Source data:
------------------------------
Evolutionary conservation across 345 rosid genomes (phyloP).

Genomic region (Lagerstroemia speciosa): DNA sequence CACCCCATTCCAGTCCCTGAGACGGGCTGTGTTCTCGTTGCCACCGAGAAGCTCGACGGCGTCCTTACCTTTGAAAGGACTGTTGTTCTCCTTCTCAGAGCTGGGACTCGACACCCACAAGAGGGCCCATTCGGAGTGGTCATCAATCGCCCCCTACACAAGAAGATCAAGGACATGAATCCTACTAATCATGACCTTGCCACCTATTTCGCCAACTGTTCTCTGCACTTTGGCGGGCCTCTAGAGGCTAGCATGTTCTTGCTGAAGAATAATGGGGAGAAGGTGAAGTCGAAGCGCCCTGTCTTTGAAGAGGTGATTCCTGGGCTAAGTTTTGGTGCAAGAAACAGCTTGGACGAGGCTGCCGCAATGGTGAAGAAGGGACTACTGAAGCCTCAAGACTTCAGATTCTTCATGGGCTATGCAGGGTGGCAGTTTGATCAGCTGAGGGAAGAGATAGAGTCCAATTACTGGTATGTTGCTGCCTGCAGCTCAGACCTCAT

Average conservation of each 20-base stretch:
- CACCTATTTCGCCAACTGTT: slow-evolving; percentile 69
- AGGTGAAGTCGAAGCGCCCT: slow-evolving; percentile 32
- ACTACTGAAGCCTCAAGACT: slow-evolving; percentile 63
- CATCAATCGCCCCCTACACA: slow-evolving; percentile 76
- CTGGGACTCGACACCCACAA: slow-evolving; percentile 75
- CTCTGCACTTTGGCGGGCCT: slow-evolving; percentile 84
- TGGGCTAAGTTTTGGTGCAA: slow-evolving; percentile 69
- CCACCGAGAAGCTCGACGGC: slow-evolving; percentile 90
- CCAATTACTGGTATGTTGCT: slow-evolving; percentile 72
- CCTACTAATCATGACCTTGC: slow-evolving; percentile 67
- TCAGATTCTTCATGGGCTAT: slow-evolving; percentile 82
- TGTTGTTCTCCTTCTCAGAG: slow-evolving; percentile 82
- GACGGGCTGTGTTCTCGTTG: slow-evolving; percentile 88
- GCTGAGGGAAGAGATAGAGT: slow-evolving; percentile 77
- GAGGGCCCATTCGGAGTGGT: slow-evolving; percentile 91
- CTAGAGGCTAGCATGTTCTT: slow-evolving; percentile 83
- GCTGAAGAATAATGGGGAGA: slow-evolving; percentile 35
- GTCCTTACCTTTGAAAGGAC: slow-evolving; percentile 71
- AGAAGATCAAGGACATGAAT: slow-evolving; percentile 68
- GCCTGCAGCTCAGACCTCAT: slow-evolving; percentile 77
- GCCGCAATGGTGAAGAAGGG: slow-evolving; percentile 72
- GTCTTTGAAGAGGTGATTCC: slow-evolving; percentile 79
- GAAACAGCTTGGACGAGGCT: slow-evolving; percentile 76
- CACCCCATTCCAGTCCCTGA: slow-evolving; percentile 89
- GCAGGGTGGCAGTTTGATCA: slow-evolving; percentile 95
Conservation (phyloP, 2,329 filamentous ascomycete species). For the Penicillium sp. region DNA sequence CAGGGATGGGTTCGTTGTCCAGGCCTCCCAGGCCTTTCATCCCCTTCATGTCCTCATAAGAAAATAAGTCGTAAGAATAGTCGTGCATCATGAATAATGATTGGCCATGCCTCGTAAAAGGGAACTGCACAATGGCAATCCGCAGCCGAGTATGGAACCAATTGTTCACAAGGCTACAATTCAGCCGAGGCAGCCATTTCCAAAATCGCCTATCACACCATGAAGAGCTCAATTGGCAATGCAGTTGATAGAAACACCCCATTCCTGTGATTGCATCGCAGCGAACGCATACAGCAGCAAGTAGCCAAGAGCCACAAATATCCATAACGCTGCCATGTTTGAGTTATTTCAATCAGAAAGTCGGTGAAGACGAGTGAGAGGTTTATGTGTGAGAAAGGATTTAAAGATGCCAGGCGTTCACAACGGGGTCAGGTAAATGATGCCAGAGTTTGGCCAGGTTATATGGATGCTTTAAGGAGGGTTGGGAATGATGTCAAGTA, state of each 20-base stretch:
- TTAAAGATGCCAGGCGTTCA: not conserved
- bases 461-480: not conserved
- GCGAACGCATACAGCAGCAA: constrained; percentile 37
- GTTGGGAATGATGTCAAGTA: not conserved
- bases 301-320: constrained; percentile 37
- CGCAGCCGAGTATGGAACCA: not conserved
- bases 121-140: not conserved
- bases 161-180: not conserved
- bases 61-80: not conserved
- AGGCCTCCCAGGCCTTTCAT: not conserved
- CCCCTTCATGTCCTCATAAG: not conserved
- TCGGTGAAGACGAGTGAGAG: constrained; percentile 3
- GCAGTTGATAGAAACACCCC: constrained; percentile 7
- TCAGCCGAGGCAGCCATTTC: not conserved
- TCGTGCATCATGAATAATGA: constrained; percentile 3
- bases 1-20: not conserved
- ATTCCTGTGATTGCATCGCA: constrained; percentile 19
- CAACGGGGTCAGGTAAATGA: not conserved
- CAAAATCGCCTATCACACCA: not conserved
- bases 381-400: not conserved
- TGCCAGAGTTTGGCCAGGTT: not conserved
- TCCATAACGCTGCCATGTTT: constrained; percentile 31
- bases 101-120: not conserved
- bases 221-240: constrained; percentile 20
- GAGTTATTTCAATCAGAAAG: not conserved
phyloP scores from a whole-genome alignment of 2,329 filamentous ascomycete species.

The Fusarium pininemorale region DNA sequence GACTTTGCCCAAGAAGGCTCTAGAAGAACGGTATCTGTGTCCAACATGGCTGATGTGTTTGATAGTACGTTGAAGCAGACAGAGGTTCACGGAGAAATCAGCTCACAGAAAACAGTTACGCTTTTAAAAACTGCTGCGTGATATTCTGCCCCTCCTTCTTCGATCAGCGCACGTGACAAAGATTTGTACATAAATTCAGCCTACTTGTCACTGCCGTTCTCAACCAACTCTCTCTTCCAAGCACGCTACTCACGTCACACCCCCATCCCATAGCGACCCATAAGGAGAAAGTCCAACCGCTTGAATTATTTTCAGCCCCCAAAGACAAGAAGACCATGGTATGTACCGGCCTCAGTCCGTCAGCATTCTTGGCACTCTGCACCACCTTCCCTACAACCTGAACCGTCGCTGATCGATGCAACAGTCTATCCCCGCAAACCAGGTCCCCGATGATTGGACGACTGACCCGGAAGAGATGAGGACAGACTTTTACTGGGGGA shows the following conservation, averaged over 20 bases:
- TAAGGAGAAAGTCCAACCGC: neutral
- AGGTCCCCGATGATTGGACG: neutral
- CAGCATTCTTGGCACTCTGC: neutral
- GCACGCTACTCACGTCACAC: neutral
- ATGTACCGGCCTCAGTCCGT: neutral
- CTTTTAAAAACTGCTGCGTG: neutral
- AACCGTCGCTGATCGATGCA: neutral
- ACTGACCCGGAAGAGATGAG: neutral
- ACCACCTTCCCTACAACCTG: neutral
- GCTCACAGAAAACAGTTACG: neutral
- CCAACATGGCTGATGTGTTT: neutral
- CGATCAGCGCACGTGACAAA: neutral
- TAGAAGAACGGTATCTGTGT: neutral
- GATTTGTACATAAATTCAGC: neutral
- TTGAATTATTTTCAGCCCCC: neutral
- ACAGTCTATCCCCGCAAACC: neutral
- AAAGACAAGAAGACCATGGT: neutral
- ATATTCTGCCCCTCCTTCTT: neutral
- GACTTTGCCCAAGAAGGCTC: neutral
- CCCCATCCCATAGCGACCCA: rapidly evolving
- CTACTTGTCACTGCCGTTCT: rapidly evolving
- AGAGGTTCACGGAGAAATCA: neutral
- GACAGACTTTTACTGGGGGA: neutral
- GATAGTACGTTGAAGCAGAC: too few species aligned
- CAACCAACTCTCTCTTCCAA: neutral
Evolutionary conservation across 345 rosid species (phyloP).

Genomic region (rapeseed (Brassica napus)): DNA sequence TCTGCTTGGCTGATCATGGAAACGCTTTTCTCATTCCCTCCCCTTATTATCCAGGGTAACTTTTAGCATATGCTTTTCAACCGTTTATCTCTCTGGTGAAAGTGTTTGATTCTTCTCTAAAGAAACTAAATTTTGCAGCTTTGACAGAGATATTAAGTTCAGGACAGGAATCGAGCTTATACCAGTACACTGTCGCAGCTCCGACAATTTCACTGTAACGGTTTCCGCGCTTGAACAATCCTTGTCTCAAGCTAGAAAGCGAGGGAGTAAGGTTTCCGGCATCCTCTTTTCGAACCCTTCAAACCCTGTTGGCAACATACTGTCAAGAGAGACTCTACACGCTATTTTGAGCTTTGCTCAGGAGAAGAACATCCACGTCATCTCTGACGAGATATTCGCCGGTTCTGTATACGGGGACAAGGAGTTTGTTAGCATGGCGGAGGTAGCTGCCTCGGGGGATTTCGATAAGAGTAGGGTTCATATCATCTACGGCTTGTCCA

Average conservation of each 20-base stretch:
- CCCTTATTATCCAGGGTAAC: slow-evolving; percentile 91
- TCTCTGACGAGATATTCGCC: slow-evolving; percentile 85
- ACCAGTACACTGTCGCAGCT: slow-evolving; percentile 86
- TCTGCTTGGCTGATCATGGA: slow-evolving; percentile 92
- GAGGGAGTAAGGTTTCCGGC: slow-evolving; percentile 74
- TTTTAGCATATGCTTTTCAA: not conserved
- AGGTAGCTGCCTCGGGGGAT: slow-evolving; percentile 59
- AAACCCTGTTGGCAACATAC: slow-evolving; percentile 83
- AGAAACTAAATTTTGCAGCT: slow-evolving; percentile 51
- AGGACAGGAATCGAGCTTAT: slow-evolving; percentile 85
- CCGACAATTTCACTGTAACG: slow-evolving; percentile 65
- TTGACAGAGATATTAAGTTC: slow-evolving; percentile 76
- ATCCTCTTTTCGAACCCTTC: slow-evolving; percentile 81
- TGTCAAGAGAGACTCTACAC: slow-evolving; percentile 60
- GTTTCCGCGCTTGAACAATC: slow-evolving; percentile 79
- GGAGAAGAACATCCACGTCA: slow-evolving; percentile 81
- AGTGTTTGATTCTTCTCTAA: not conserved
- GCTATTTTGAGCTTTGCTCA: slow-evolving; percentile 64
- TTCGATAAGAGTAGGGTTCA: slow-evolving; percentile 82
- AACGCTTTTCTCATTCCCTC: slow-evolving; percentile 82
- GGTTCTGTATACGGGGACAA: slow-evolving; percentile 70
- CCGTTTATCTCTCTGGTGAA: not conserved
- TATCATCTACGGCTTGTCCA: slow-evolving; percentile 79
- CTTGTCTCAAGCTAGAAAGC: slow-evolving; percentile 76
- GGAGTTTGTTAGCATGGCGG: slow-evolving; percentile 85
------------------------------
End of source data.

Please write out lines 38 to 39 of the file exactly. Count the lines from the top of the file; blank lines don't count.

- bases 61-80: not conserved
- AGGCCTCCCAGGCCTTTCAT: not conserved